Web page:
North Korea is to conduct a nuclear test "in the future", the foreign ministry said in a statement.
The move would "bolster" the country's self-defence in the face of US military hostility, official agency KCNA said.
Pyongyang has faced mounting international pressure over its nuclear programme, and in July was condemned by the UN for test-launching missiles.
The news has been condemned by the US, Japan, South Korea and Russia - all members of the six-nation talks.
The US state department said any nuclear test would further isolate the North Korean regime and said the US would work with allies to discourage "such a reckless action".
North Korea gave no time-frame for a test, but correspondents say a successful nuclear trial would signal the end of international negotiations on the North's nuclear ambitions, and threaten a dangerous arms race in East Asia.
Japan's Prime Minister Shinzo Abe said the nuclear test plans were unacceptable and would be responded to "harshly".
South Korea's government went into emergency security talks, while Yang Chang-Seok, a spokesman for the country's unification ministry, warned that any test would have "a decisively negative impact on inter-Korean relations".
Russian Foreign Minister Sergei Lavrov called for restraint, and a diplomatic solution, while UK foreign office officials warned of "serious consequences" to what would be regarded as "a highly provocative act".
North Korea is thought to have developed a handful of warheads but has never before announced it would test one.
The announcement comes as six-nation talks on its nuclear programme have been stalled for a year.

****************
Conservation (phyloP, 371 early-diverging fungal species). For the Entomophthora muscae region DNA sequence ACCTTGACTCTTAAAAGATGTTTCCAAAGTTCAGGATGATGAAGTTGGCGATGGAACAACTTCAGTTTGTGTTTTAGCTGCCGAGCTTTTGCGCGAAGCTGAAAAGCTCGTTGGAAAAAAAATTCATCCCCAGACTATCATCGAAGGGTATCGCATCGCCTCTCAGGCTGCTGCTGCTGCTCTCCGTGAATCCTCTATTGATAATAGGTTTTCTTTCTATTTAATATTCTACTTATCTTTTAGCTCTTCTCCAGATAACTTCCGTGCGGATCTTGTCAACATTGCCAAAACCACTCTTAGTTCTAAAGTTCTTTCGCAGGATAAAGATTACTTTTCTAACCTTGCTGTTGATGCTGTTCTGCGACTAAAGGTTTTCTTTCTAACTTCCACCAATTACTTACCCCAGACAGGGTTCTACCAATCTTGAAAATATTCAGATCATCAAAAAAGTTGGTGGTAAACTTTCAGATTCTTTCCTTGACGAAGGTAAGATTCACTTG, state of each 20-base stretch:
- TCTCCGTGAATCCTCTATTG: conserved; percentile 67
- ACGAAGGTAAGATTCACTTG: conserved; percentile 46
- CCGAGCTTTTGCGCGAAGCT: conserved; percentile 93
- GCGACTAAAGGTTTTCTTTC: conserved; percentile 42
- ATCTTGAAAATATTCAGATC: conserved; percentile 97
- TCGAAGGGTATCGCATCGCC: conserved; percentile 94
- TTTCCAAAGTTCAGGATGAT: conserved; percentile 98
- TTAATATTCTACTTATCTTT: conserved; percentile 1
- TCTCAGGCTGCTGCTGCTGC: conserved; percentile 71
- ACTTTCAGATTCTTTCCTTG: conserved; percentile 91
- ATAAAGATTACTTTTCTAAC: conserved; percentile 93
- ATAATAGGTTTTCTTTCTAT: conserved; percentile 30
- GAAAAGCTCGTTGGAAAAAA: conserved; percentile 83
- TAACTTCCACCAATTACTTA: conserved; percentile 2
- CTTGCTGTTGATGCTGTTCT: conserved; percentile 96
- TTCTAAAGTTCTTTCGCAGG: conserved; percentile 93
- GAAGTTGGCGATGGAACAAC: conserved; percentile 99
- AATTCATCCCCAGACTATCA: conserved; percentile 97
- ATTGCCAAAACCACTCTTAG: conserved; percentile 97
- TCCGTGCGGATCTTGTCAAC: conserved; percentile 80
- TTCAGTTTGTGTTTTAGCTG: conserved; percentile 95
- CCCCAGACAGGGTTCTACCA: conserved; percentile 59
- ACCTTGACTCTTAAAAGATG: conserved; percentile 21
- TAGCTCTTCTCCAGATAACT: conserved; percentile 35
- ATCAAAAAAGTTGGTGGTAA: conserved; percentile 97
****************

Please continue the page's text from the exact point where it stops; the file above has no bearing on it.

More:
The North has also appeared increasingly angry at sanctions imposed by the US and other countries on North Korean businesses accused of arms sales and illegal activities.
The statement from Pyongyang said it would "in the future conduct a nuclear test under the condition where safety is firmly guaranteed", though it did not state when.
"The US daily increasing threat of a nuclear war and its vicious sanctions and pressure have caused a grave situation on the Korean Peninsula," it said.
COUNTDOWN TO CRISIS
Sept 2005: Hailed as an historic breakthrough, North Korea agrees to give up nuclear activities
Next day, N Korea says it will not scrap its activities unless it gets a civilian nuclear reactor
US imposes financial sanctions on N Korea businesses
July 2006: N Korea test-fires seven missiles
UN Security Council votes to impose sanctions over the tests
Oct 2006: N Korea threatens nuclear test
The ministry went on to say that "under the present situation in which the US moves to isolate and stifle" North Korea, the country "can no longer remain an onlooker to the developments".
The move comes after the UN imposed sanctions on North Korea in July, for test-firing seven missiles including a long-range Taepodong-2 - believed to be capable of reaching Alaska.
The missile tests also prompted South Korea to suspend aid to the North, and correspondents say China had been showing signs of frustration with its old Communist ally.
North Korea claims to have nuclear weapons and to be working on building up its arsenal.
In 2002 it restarted its nuclear reactor at Yongbyon and forced two UN nuclear monitors to leave the country.
It is unclear how far work has progressed at the plant since then.
Washington is not only concerned about the development of such weapons in North Korea, but also wants to curb Pyongyang's capacity to export missile and nuclear technology to other states or organisations.